The peace pipe-tomahawk has taken a long, mysterious journey since George Washington gave it to a Seneca Nation chief in 1792.
Now the Seneca Nation has it back, albeit on loan.
The 227-year-old maple artifact with a silver inlay will be displayed for the next six months at the Seneca-Iroquois National Museum on the Allegany Indian Reservation in Salamanca.
The nation's first president had the peace pipe-tomahawk commissioned for Chief Cornplanter. But the Seneca chief eventually grew so disheartened by broken treaties and stolen Indian land that he destroyed most of the gifts he ever received from Washington and other dignitaries.
The peace pipe-tomahawk, however, survived and it resurfaced in 1850 in the New York State Museum in Albany. It remained at the museum until someone stole it between 1947 and 1950, according to Gwendolyn Saul, the museum's curator of ethnography and ethnology.
At first, museum officials thought it might have been miscataloged. But as time passed, that no longer seemed to be the case.
In April 2018, the mystery of what happened to the artifact began to clear up. Saul received a letter from a law firm saying a collector in the Northwest had an object that might belong to the museum. It turned out to be the peace pipe-tomahawk. The museum, through the law firm, was able to contact the collector, who said she wanted to return the artifact at no cost to the museum even though she paid $75,000 for it.
The peace pipe-tomahawk was delivered to the museum in June 2018. At least seven collectors possessed the object as it was traded through the black market, Saul said, according to paperwork that arrived with the peace pipe-tomahawk.
"This kind of thing rarely, if ever, happens," Saul said. "It's just an astonishing and really wonderful thing to have happen."
The "beautifully made" peace pipe-tomahawk is filled with symbolism, Saul said.
"It really symbolizes the hard work that Seneca leaders, especially Chief Cornplanter, were doing during a very tumultuous time to try to protect their own communities and nations, and also to reach out to forge a relationship with the founding president of the United States," Saul said.
"I think it's important that it was a gift," she said. "It is a great reminder for us about how we have relationships from nation to nation."
The state museum offered to make the object available on loan to the Seneca Nation, which readily accepted. The artifact will be publicly unveiled Thursday at the Seneca museum, also known as the Onohsagwede Cultural Center.
"I know Albany said it finally came home," said David L. George-Shongo Jr., acting director of the Seneca-Iroquois National Museum. "But to me, it finally came home."
The wooden peace pipe-tomahawk contains silver hearts and arrows on both sides, symbolizing friendship and adversaries, George-Shongo said. Etched into the tomahawk in the Seneca language is Cornplanter's Indian name, which means "the planter."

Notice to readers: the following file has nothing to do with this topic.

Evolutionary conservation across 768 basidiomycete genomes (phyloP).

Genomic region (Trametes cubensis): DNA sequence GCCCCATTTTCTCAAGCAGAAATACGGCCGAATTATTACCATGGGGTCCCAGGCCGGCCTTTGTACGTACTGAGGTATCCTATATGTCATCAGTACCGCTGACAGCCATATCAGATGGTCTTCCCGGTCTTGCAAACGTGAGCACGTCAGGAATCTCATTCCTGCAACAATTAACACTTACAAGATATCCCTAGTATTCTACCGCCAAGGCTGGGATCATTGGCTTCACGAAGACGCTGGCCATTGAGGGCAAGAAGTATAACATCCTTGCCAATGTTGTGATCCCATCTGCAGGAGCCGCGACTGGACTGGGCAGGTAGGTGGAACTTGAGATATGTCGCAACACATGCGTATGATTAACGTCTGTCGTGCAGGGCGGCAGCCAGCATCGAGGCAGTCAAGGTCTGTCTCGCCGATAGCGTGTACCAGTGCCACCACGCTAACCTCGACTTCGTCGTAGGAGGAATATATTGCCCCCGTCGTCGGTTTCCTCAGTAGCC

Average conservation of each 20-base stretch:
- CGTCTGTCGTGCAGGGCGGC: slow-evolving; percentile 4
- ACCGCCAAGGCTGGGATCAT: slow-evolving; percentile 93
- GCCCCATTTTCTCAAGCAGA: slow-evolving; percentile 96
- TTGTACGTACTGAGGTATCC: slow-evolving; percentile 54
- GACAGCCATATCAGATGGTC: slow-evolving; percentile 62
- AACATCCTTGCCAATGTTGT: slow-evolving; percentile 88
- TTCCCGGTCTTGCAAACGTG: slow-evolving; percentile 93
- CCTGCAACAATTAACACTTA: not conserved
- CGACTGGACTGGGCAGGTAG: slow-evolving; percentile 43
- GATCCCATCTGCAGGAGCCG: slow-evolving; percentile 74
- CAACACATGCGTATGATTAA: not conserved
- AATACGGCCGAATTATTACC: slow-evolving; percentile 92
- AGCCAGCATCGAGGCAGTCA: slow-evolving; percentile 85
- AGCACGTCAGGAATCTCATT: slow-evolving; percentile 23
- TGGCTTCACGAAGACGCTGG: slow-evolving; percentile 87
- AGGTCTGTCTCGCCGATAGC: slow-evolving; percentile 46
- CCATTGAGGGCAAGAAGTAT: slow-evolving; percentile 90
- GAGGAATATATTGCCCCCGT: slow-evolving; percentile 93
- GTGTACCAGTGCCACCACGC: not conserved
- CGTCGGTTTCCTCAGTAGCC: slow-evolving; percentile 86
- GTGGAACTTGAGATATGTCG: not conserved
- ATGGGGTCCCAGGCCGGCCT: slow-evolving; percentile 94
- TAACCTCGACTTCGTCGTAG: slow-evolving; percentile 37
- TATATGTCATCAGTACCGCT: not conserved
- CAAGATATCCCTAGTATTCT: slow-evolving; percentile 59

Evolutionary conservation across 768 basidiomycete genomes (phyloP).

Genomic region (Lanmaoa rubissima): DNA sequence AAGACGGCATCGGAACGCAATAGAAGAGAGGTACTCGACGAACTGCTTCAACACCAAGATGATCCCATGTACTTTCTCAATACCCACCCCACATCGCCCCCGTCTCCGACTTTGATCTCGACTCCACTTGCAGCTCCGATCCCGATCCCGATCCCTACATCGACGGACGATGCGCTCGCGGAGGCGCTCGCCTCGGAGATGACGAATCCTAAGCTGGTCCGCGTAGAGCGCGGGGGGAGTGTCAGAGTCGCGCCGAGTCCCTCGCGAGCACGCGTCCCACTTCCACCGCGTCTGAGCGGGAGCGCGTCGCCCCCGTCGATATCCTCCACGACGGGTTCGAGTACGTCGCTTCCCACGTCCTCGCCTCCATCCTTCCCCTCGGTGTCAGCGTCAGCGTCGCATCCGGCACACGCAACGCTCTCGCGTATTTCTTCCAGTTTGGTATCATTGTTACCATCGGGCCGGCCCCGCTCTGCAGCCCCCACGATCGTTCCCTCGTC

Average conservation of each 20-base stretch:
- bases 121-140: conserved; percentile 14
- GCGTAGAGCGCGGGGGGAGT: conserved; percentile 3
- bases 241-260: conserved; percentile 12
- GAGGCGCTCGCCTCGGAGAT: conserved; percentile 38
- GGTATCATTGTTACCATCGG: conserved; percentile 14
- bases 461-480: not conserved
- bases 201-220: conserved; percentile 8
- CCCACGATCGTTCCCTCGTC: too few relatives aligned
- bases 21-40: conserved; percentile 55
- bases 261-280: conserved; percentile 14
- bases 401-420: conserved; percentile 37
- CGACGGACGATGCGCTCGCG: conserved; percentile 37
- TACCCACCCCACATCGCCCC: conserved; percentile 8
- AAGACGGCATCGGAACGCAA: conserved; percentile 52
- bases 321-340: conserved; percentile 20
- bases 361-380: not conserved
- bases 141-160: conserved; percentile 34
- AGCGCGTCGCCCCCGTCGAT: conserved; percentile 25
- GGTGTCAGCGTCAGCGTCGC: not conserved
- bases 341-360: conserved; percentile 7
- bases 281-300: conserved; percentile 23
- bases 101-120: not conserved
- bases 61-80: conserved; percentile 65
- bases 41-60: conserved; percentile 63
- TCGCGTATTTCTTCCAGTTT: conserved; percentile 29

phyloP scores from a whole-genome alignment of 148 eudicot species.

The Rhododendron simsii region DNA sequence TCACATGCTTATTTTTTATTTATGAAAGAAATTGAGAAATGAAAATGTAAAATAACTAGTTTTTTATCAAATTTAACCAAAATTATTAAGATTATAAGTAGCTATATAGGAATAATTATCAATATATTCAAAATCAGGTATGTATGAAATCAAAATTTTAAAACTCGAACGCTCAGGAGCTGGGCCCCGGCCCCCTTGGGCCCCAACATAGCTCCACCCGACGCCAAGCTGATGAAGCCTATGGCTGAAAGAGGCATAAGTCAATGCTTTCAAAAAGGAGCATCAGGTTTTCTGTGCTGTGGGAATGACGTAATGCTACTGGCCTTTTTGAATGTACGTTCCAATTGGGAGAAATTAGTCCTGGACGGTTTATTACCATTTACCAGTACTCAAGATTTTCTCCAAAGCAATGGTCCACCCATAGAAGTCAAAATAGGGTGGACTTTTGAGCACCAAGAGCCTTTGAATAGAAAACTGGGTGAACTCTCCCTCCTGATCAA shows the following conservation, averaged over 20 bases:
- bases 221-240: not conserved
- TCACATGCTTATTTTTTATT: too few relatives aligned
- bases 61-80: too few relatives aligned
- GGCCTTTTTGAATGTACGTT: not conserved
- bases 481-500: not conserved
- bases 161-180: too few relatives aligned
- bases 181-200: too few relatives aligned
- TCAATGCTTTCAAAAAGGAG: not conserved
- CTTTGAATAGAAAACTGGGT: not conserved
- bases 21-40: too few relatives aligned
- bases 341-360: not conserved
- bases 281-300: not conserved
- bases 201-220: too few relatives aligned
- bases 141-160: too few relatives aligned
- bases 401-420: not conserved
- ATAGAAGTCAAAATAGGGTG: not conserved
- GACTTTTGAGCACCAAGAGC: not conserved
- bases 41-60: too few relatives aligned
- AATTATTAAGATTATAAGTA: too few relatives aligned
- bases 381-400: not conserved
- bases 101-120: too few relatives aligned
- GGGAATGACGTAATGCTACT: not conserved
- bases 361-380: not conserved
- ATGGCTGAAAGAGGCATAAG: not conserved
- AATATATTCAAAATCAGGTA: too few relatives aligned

"Cornplanter was a distinguished leader of the Seneca people through a critical period of Seneca history," said Rick Jemison, the Seneca museum's board chairman.
"He was a skilled Seneca war chief but also a wise and skilled diplomat for peace," he said. "The return of the pipe-tomahawk will serve as a reminder to all of this most important Seneca leader and the role he played in the history of the Seneca Nation and the history of the United States of America."
The peace pipe-tomahawk was presented to the Seneca war chief, years after the colonists, led by Washington, burned and destroyed Indian villages and destroyed farms and orchards during the French and Indian War and later the Revolutionary War.
"It's an iconic piece because it symbolizes the relationship between our two people, and because it symbolizes both sides of life," said George-Shongo. "On one side there is peace, and on one side there's war."
During the American Revolutionary War, Gen. John Sullivan, at the direction of then-Gen. Washington, carried out in 1779 what came to be known as Sullivan's Expedition, which destroyed the towns and cornfields of the British-allied Iroquois nations. Many from the Iroquois nations did not survive the harsh winter with their food sources destroyed, and others resettled in Canada.
In 1792, Cornplanter wrote to President Washington about the ignored Native land claims and deadly skirmishes instigated by white settlers.
"Father, you have said we were in your hand, and that by closing it, you could crush us to nothing," Cornplanter wrote. "Are you determined to crush us?"
Washington responded, "It is my desire, and the desire of the United States that all the miseries of the late war should be forgotten and buried forever. That in the future, the United States and the six nations should be truly brothers, promoting each other's prosperity by acts of mutual justice and friendship."